Switchable window films use a small electrical charge to change the appearance of the window film from clear to opaque at the flip of a switch. Although these product is still uncommon as of late there has been an increased interest in this product. Specifically for conference rooms and restrooms.
Some of the companies offering switchable window are ,
Privacy window films can be used to obstruct the visibility through glass. Privacy film used for flat glass will be highly reflective, usually a silver reflection on the exterior, the high-lite side. The interior view, the low-lite side will remain unobstructed. Privacy window film may also be translucent but not transparent.
Privacy window films can also be used when correctly applied in the right scenario to create a one way mirror effect. Research has shown that in order for this method to be effective the light differential must be 6 to 10 times greater to achieve the desire result. As an example, a window during the day time is relative harder to see into but at night time when the lights are on in the interior seeing inside can be done with ease.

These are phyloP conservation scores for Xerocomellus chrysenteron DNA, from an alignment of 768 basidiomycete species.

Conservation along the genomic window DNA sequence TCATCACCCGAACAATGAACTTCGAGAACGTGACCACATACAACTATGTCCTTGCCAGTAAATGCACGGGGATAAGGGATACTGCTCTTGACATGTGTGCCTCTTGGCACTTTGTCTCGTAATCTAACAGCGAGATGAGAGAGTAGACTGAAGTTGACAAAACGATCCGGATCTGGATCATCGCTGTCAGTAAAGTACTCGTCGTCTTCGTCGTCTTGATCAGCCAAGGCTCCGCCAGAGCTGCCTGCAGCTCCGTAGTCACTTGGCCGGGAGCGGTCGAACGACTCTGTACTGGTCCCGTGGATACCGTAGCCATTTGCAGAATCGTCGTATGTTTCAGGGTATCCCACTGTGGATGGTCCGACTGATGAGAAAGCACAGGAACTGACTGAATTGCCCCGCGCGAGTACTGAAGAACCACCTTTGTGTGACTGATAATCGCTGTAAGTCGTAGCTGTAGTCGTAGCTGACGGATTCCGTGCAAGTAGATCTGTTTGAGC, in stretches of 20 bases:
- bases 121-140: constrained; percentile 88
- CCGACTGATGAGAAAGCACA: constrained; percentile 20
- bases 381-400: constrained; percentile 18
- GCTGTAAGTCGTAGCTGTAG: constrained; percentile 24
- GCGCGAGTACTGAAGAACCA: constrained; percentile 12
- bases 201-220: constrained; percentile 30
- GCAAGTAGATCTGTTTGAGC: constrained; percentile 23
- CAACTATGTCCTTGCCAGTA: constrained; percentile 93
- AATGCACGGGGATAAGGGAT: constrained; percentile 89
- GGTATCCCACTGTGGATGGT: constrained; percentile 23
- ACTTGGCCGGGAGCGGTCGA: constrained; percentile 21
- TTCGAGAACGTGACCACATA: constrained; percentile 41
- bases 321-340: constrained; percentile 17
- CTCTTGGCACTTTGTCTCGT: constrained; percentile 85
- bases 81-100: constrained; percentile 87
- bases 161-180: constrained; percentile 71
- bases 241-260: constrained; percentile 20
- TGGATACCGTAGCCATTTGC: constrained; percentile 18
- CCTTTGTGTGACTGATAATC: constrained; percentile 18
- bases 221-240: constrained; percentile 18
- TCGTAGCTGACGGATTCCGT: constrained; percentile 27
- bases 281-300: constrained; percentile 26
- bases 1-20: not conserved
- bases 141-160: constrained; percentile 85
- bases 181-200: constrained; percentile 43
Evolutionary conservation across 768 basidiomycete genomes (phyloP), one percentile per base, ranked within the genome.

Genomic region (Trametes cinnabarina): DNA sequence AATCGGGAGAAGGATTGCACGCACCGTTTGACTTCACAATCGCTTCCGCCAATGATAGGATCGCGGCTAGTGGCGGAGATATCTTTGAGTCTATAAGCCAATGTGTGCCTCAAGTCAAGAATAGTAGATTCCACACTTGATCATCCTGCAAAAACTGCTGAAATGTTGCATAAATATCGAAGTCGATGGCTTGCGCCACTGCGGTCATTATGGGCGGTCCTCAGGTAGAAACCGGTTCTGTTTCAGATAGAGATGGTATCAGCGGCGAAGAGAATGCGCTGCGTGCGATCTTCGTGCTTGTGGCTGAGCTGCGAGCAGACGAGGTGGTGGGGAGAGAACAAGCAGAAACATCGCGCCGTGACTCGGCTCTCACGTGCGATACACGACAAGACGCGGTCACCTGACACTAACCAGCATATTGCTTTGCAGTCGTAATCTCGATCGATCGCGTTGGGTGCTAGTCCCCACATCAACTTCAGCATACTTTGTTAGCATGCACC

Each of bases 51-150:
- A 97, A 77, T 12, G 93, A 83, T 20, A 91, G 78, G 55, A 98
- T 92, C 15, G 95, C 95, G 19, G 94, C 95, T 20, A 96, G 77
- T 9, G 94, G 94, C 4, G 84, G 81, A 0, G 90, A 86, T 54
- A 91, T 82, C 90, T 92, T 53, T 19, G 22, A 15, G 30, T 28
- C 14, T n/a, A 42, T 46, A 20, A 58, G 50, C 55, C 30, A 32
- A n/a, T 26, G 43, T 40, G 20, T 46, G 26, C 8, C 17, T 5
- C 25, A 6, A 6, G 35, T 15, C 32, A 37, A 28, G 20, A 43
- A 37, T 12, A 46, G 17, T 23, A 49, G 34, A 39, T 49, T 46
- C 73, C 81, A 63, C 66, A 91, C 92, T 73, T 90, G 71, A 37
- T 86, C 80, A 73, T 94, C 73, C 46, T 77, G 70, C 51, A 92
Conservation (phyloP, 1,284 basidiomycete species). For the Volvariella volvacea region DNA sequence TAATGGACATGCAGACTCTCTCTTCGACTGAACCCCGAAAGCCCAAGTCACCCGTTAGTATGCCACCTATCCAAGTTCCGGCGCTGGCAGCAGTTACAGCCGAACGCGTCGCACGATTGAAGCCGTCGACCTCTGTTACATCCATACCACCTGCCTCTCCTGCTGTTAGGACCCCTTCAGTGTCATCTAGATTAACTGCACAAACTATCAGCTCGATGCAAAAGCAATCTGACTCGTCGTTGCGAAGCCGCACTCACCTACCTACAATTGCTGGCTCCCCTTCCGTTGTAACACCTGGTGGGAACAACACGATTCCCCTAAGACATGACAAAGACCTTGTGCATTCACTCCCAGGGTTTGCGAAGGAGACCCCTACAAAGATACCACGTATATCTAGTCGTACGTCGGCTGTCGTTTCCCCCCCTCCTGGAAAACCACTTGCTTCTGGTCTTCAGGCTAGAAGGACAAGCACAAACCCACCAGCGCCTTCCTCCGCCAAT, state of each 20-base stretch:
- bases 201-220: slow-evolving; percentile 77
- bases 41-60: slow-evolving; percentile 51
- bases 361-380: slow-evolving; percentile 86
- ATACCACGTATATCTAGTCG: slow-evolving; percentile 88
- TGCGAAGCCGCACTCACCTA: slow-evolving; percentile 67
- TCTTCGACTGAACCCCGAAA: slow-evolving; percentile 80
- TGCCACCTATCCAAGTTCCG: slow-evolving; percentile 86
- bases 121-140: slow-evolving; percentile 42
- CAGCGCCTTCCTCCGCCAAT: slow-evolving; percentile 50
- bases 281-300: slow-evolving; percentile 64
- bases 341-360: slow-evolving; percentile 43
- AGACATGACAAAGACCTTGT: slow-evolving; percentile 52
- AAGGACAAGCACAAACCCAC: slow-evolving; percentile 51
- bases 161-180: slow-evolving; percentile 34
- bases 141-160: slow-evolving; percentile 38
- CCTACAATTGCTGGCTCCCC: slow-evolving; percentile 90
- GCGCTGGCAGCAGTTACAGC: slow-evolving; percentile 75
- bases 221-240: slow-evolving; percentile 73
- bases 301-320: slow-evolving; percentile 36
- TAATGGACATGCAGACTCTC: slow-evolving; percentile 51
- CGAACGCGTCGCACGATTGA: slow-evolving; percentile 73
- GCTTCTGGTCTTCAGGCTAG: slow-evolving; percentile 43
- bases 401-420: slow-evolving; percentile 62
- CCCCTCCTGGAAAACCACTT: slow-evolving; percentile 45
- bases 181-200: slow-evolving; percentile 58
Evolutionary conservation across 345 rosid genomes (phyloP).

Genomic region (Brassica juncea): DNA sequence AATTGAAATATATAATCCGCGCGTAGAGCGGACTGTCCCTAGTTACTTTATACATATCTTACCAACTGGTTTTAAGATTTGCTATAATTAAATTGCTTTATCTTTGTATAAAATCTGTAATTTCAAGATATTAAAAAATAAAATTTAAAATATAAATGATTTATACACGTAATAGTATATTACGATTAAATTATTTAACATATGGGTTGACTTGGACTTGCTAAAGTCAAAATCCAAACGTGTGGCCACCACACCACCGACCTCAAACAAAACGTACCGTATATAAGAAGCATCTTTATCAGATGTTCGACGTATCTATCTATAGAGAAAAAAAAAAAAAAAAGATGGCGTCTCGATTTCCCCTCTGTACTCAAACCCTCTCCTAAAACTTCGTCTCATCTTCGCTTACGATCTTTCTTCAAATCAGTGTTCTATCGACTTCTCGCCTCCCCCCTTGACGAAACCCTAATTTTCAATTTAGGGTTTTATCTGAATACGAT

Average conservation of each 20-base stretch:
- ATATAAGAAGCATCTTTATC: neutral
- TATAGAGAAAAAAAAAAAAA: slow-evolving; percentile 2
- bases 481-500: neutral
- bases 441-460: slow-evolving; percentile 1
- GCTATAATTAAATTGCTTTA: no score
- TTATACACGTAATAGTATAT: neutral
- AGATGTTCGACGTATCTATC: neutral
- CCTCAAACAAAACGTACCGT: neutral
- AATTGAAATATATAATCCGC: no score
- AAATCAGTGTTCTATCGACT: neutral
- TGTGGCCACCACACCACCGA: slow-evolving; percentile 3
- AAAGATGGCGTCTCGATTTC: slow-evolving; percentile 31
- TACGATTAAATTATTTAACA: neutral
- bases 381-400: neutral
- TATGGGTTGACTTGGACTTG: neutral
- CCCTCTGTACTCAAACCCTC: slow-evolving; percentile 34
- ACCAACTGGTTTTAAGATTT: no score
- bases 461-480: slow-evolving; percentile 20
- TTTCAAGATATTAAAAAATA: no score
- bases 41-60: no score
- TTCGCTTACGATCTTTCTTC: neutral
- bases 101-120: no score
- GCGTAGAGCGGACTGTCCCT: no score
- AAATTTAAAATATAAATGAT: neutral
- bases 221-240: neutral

Decorative window films or graphics films are generally frosted, patterned or colored. Some decorative films are gradient, striped, dotted, textured, or sand-blasted appearance.
Decorative films can also be used with computer aide cutting plotters to create unique original patterns such as logo, pictures and other images.
UV Window Films
Protection from the sun’s UV rays can be accomplished with clear and colorless window films. These films are designed specifically to target the UV spectrum of light either with the UV protection built into the window film polyester or the with UV inhibitors in the window film adhesive. UV can be measured in nano-meters (nm). Window films can filter our 380 nm to 400 nm.